Physical Literacy for Communities Initiative progressing successfully in Bromont, Quebec

The Physical Literacy for Communities (PL4C) national initiative, which received support from the Public Health Agency of Canada in 2021 to expand the project to new communities, has been successfully implemented in Northern British Columbia, Alberta, Quebec, Nunavut and the Atlantic provinces. Led by Sport for Life, PL4C aims to support the development of physical literacy in 150,000 children and youth aged two to 18 across Canada.

At the heart of this dynamic, Quebec is making notable advancements in Lanaudière, Bromont, and Kuujjuarapik. We had the opportunity to speak with Yannik Morin, PL4C associate mentor in Bromont, for an update on the project’s progress within the community.

Progress of the project

According to Morin, the PL4C initiative in Bromont is moving ahead smoothly so far.

“Everything is going well. We are where we should be, as we have identified the goals we wish to achieve. We have developed the structure, the brand, and the mission. Additionally, several committees have been established to advance these objectives,” Morin said.

Through their collaboration, Bromont’s community partner table realized they had a variety of sectors that their project could support such as education, health, leisure and sports, media, key performance indicators (KPIs), grant groups, representation, and guidance. To address the variety of interests and needs, the table has created eight distinct sub-groups from its partner organizations, including the guidance group responsible for setting milestones and monitoring progress, as well as the representation group empowered to convey the message to sponsors, organizations, and media during events. These individuals, all of which have a strong understanding of the project and extensive relationships, have also participated in webinars to deepen their understanding of physical literacy and group training methods.

“In the Bromont region and its surroundings, we have identified a crucial issue: key players such as parents, educators, and coaches are unaware of the importance of physical literacy as the foundation for an active life. All our initiatives aim to target these stakeholders and raise their awareness,” Morin emphasized.

To successfully accomplish their mission, the partner table has identified their most important goals, including developing physical literacy, reducing screen time exposure, preventing early specialization, promoting inclusion, and creating accessible environments. The table has come up with the following to address these areas: effective communication, education and awareness, positive role models, positive reinforcement, collective participation, and ongoing training. Their target audiences are parents, early childhood centers (CPE), schools, and sports clubs.

Website development

To support their project, Morin and his team have taken the initiative to design and develop a website to reach a wider audience, demystify the project’s benefits, and make Sport for Life’s resources accessible.

“Physical literacy is a captivating concept; I haven’t met someone who isn’t interested in learning more about it yet. Our challenge is communicating our actions and goals clearly and concisely, using language that resonates with our target audience,” Morin explained. “We will add authentic testimonials to establish a sense of closeness and connection with our audience.”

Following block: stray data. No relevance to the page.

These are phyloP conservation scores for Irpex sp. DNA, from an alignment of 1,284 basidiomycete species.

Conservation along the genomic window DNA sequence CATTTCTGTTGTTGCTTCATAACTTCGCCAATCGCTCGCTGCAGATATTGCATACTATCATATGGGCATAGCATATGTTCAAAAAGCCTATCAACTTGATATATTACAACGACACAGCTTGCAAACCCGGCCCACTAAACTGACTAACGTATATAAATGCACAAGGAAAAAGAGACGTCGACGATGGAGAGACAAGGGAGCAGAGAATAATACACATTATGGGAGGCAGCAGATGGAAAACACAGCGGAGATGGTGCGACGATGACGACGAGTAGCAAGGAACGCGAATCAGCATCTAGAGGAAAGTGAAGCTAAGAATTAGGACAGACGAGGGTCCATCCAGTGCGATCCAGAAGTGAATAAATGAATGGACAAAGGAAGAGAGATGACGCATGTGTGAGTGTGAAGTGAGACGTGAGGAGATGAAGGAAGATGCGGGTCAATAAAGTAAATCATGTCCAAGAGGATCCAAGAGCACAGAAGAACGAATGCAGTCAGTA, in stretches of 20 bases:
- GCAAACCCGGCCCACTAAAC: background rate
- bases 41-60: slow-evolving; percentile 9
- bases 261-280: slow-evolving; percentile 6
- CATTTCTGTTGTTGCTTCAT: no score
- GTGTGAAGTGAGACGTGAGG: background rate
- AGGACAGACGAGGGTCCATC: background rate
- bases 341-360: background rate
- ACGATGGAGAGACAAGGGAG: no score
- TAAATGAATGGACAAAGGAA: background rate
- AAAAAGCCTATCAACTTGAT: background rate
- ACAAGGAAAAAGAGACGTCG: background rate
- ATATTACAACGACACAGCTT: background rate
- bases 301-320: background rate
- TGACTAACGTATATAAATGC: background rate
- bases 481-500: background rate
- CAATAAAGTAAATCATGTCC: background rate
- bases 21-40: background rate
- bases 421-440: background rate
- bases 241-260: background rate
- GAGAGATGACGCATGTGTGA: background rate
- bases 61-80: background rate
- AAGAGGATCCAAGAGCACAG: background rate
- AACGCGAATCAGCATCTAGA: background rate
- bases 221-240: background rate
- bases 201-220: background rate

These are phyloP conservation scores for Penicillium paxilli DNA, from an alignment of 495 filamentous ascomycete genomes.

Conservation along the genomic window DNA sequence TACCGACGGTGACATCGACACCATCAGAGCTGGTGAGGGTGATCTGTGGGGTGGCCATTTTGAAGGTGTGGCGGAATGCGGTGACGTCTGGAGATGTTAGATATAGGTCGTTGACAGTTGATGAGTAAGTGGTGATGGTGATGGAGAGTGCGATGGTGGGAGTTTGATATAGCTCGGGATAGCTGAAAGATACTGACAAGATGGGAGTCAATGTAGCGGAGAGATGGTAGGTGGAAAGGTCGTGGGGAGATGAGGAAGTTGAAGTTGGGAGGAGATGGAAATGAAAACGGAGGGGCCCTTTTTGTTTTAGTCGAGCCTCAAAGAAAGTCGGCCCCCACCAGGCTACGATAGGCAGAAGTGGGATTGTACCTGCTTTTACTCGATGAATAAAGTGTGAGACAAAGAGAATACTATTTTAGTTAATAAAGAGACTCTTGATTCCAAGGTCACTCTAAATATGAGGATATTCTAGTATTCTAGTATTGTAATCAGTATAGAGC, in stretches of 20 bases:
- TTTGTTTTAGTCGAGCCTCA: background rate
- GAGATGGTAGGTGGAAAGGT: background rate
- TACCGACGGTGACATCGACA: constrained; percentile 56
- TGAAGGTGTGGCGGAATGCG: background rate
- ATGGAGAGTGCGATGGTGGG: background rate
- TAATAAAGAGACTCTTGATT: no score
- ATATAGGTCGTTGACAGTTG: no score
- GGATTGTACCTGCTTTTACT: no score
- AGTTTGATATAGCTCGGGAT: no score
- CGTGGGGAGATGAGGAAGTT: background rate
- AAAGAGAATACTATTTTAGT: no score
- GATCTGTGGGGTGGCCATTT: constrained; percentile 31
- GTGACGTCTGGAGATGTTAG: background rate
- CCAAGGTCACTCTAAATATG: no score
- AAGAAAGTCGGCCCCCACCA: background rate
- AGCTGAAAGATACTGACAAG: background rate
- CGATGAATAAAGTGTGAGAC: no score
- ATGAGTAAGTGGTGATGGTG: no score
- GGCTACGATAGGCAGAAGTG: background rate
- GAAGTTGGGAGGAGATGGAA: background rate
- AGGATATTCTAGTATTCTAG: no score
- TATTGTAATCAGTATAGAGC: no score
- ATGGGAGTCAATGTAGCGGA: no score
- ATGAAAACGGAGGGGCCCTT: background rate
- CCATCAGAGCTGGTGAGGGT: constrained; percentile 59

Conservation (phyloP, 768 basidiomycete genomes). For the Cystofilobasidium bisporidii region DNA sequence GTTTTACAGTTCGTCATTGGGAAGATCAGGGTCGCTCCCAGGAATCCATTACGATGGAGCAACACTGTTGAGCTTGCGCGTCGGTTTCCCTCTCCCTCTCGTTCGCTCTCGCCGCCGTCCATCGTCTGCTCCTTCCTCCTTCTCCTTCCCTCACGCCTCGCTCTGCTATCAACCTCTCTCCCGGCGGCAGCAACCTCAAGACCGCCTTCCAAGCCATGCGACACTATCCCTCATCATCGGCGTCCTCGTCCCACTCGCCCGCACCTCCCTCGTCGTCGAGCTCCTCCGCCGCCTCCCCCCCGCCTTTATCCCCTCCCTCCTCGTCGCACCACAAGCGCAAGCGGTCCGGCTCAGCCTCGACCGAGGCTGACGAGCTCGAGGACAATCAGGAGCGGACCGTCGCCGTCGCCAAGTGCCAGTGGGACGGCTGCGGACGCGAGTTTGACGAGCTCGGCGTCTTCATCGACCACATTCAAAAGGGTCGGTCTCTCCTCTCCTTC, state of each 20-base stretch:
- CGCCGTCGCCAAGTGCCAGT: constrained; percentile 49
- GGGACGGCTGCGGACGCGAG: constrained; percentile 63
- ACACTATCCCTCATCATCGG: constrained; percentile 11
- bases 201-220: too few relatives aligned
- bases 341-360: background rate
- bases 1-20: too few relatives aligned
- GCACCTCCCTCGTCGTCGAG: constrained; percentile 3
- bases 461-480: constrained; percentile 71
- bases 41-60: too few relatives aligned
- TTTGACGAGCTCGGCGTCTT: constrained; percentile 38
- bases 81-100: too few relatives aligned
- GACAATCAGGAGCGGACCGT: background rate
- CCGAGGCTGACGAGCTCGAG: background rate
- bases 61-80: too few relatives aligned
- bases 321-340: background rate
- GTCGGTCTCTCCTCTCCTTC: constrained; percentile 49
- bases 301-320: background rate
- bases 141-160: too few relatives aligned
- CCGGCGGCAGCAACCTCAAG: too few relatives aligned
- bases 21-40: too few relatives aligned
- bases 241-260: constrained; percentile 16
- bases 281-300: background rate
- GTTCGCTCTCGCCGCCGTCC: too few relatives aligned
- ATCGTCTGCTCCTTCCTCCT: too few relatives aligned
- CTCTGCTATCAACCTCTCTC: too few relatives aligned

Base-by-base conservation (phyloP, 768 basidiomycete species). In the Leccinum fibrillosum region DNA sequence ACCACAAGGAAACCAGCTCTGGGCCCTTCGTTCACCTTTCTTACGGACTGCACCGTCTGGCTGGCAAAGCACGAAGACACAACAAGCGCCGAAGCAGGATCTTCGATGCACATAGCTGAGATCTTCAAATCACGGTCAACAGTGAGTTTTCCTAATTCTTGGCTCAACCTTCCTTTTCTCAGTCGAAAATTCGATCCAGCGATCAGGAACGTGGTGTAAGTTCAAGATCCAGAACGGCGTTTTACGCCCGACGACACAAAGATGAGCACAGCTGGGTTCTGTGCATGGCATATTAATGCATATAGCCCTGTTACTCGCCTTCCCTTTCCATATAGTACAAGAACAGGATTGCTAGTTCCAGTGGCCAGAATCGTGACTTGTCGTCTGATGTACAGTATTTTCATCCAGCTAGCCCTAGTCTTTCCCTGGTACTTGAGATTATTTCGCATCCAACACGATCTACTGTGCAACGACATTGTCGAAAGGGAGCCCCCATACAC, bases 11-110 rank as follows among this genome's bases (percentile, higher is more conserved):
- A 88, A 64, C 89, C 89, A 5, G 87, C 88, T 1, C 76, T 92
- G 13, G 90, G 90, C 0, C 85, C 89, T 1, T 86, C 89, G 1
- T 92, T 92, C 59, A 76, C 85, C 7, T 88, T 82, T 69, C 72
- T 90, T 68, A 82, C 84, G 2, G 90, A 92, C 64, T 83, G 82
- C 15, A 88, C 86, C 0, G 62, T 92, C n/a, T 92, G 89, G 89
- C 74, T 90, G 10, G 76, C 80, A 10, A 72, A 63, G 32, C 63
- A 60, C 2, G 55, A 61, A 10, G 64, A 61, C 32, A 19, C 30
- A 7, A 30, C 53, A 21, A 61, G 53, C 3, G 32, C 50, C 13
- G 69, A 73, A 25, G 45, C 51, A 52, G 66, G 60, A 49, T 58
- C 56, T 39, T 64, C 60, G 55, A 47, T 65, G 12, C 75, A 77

The website will be more than a simple online platform–it will be the preferred access point for anyone wishing to discover, understand, and engage in community activities and physical literacy initiatives. By highlighting real stories, engaging videos, and educational resources, the website will create an immersive and informative online experience that sparks interest and mobilizes an engaged community around physical literacy and the enduring benefits of sport.

Projects for the coming year

The team in Bromont has also defined a series of ambitious objectives for the coming year, based around various key concepts including impactful communication that draws lessons from governmental s methods during the COVID-19 pandemic. Targeted education and tailored awareness will be implemented to address the specific needs of diverse populations, and the table intends to share testimonials, videos, and brochures highlighting individuals who are positive examples of physical literacy development. Formal recognition of parent, municipality, school, and early childhood education contributions will be established, with articles written and even honorary distinctions given out at an annual gala.

The team will also organize family events and annual meetings to strengthen their cohesive message. Stakeholder training and personal development will be encouraged, as well as evaluation and tracking to measure the effectiveness of the actions taken within their community.

“We need to assess the relevance of our actions. A subcommittee will evaluate our performances, the impact on young individuals using the PLAY Tools, the increase in multi-sport practices, etc.,” Morin said. 

He also emphasized the partner table’s overall enthusiasm and determination for the project. For his team, the initiative stands out for its innovative and targeted approach, which actively engages stakeholders to promote physical literacy—a mission they are evidently keen to continue to foster and promote! 

“We embody a true revolution in physical literacy, focusing on essential stakeholders. Our group is filled with energy and enthusiasm, driven by a strong vision.”

To learn more about the PL4C initiative, visit our dedicated webpage by clicking here.

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